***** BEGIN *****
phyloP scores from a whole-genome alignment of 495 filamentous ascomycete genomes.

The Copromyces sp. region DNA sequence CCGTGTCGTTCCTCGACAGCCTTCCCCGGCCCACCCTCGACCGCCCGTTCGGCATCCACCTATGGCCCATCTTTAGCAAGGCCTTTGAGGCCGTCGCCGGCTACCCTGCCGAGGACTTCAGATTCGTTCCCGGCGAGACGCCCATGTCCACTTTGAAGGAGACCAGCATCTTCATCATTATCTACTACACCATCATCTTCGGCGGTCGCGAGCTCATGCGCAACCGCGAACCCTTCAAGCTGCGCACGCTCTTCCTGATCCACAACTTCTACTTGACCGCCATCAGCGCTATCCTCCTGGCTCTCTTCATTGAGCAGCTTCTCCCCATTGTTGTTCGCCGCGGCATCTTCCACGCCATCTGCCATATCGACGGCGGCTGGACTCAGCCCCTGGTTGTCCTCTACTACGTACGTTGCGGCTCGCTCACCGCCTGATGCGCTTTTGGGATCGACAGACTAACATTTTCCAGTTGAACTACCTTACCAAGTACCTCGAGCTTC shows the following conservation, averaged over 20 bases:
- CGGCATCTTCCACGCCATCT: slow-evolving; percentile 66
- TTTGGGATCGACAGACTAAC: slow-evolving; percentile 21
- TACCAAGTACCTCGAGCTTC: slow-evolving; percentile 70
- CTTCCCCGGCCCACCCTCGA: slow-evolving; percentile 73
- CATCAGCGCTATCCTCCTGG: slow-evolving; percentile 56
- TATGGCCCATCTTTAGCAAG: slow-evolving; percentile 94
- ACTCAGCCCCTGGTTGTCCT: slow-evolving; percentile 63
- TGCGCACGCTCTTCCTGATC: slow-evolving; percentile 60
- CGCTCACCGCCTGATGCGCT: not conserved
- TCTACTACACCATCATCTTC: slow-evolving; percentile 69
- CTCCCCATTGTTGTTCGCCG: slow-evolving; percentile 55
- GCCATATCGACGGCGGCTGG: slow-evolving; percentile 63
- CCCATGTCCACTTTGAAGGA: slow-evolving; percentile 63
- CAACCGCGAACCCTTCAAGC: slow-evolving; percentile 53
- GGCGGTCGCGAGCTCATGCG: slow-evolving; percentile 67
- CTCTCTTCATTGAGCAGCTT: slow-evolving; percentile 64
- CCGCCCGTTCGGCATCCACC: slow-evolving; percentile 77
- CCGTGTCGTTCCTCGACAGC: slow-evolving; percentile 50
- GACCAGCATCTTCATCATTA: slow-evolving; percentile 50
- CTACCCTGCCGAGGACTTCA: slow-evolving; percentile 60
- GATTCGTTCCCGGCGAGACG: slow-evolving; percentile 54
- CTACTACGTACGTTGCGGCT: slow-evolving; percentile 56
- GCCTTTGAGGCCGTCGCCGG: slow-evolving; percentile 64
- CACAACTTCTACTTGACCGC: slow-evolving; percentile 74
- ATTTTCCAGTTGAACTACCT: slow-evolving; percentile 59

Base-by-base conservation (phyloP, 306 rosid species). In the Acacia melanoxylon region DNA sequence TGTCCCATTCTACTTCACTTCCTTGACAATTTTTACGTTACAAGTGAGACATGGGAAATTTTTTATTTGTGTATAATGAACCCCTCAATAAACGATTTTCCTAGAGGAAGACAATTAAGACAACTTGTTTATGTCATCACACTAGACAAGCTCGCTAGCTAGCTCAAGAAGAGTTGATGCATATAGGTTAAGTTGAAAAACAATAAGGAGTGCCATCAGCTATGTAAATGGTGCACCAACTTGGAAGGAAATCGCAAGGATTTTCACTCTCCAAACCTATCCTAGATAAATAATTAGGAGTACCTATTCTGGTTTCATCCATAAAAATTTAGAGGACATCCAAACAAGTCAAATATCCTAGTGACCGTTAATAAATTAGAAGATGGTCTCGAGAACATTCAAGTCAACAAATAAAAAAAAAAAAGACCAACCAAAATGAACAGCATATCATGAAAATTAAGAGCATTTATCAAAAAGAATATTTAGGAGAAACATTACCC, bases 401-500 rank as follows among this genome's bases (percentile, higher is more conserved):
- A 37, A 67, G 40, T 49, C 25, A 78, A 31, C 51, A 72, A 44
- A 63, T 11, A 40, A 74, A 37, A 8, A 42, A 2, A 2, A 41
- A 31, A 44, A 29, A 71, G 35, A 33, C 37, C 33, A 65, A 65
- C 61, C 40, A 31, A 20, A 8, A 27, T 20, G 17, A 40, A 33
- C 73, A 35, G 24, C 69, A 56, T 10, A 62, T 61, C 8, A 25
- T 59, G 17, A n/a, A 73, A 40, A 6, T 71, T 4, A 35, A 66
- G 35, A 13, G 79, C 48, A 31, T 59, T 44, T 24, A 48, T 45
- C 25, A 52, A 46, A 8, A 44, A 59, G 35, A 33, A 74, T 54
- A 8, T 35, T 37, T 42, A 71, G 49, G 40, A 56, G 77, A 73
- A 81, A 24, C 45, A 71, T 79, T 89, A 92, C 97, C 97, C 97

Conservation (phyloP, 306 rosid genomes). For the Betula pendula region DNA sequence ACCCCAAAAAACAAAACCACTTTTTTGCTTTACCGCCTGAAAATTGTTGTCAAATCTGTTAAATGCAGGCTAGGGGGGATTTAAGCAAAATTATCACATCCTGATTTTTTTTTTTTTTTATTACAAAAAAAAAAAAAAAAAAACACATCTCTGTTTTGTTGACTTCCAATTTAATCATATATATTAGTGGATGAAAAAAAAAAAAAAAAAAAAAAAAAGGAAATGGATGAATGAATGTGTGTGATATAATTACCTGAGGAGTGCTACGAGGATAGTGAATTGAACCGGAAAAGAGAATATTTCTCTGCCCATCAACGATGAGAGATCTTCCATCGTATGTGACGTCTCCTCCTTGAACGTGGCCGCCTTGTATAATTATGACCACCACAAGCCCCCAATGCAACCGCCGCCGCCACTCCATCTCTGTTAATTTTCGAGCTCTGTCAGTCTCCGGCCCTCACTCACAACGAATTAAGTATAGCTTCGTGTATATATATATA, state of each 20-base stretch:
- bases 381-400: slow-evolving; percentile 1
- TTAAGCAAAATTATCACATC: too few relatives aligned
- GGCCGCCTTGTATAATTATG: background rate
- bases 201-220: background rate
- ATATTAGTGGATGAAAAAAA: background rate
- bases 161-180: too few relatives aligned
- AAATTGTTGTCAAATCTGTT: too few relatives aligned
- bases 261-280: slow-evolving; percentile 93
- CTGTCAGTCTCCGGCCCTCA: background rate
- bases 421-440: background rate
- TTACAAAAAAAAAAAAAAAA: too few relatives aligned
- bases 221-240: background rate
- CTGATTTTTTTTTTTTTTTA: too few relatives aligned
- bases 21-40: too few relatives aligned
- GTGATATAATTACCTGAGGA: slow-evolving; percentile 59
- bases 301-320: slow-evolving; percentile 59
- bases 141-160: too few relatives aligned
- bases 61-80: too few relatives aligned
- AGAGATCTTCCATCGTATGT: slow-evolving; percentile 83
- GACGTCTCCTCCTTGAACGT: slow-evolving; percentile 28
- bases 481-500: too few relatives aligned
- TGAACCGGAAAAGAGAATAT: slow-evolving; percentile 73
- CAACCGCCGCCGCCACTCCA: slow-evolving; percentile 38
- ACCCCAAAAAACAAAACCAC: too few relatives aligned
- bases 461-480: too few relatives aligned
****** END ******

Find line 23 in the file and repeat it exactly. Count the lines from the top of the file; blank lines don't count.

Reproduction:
- GATTCGTTCCCGGCGAGACG: slow-evolving; percentile 54